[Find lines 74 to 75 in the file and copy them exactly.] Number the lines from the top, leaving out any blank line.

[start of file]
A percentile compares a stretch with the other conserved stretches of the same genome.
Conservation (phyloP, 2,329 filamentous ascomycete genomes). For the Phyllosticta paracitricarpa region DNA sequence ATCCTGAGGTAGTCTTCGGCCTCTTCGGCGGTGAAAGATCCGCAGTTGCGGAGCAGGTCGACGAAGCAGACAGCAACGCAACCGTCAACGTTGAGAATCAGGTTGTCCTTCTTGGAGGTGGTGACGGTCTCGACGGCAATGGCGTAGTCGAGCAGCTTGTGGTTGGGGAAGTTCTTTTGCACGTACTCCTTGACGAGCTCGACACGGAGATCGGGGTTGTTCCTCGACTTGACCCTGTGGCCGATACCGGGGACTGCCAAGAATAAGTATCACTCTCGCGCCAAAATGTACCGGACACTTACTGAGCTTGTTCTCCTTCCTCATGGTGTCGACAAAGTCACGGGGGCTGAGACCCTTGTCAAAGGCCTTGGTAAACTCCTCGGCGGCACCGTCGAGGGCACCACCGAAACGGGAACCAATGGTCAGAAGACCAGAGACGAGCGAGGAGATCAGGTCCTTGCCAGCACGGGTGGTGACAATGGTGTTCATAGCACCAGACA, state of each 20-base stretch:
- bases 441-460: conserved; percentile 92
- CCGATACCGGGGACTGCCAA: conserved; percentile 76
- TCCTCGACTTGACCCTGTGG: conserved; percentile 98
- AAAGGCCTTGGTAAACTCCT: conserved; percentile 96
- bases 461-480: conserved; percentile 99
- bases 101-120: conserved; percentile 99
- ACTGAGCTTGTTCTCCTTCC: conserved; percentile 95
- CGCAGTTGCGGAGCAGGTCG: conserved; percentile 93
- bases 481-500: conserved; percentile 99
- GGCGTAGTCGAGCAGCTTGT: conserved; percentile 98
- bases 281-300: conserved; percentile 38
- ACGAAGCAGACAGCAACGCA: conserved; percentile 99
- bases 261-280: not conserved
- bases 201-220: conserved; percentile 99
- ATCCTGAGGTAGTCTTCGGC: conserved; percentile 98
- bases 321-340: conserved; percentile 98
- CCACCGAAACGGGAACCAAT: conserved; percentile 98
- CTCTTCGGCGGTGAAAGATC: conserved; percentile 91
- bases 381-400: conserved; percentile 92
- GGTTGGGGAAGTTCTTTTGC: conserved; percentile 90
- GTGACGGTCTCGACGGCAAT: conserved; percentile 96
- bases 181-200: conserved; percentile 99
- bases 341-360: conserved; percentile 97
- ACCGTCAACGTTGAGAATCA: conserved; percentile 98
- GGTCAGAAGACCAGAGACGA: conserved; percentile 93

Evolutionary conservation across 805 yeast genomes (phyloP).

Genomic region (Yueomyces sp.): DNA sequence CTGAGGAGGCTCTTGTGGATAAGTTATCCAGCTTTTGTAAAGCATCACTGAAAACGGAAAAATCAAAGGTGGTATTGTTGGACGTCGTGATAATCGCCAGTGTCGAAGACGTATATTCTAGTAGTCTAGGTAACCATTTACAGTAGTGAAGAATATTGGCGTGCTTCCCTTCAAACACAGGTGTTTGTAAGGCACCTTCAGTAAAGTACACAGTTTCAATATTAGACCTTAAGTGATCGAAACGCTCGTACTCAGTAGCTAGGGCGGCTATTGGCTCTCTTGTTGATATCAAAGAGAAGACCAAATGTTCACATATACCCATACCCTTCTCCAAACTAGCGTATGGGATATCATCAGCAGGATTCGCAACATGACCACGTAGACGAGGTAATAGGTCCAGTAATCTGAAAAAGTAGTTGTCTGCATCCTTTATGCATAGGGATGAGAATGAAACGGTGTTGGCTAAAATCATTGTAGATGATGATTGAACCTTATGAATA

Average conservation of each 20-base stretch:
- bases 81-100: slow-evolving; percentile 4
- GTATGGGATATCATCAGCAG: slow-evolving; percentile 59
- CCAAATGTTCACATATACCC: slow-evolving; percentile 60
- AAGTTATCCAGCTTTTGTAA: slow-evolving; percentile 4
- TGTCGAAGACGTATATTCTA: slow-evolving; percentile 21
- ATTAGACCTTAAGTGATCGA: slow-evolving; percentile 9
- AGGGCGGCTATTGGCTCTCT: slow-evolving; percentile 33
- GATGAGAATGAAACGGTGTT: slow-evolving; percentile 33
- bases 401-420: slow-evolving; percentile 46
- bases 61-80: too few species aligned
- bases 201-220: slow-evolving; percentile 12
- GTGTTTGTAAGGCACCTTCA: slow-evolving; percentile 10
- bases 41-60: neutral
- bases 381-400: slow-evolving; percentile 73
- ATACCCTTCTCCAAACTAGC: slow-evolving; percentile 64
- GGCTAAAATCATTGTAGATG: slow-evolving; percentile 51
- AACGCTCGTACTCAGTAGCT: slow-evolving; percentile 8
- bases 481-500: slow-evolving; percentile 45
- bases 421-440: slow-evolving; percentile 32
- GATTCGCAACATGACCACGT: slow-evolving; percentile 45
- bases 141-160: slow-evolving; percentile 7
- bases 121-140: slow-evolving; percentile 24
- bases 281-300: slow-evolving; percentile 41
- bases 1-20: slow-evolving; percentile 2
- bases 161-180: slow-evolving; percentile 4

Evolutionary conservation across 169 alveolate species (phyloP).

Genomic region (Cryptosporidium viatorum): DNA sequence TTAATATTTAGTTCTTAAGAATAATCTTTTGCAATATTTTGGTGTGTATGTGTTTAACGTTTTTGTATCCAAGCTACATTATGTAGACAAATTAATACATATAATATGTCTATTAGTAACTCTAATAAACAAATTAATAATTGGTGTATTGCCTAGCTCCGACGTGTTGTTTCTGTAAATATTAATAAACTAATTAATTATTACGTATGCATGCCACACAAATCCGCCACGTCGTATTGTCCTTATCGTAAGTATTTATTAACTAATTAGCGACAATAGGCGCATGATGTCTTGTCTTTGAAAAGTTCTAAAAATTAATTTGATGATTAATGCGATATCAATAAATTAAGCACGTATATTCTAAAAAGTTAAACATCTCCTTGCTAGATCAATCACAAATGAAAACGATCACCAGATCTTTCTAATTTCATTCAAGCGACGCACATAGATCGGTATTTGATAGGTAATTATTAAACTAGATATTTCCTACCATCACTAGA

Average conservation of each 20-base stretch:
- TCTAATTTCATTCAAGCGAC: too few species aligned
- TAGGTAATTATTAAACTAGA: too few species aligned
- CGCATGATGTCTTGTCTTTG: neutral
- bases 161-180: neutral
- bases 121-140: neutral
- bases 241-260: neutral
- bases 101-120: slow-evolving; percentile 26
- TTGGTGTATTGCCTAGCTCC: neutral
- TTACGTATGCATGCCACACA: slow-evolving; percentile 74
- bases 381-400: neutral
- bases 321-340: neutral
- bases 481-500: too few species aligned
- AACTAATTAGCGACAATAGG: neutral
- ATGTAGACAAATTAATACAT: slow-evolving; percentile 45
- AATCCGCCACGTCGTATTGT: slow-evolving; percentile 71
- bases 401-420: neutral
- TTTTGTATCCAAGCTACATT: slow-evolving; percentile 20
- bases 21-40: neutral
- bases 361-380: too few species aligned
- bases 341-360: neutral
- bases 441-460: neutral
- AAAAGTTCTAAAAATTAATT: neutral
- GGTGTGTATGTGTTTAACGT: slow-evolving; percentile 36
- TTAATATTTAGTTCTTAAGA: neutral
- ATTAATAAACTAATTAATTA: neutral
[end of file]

- bases 401-420: neutral
- TTTTGTATCCAAGCTACATT: slow-evolving; percentile 20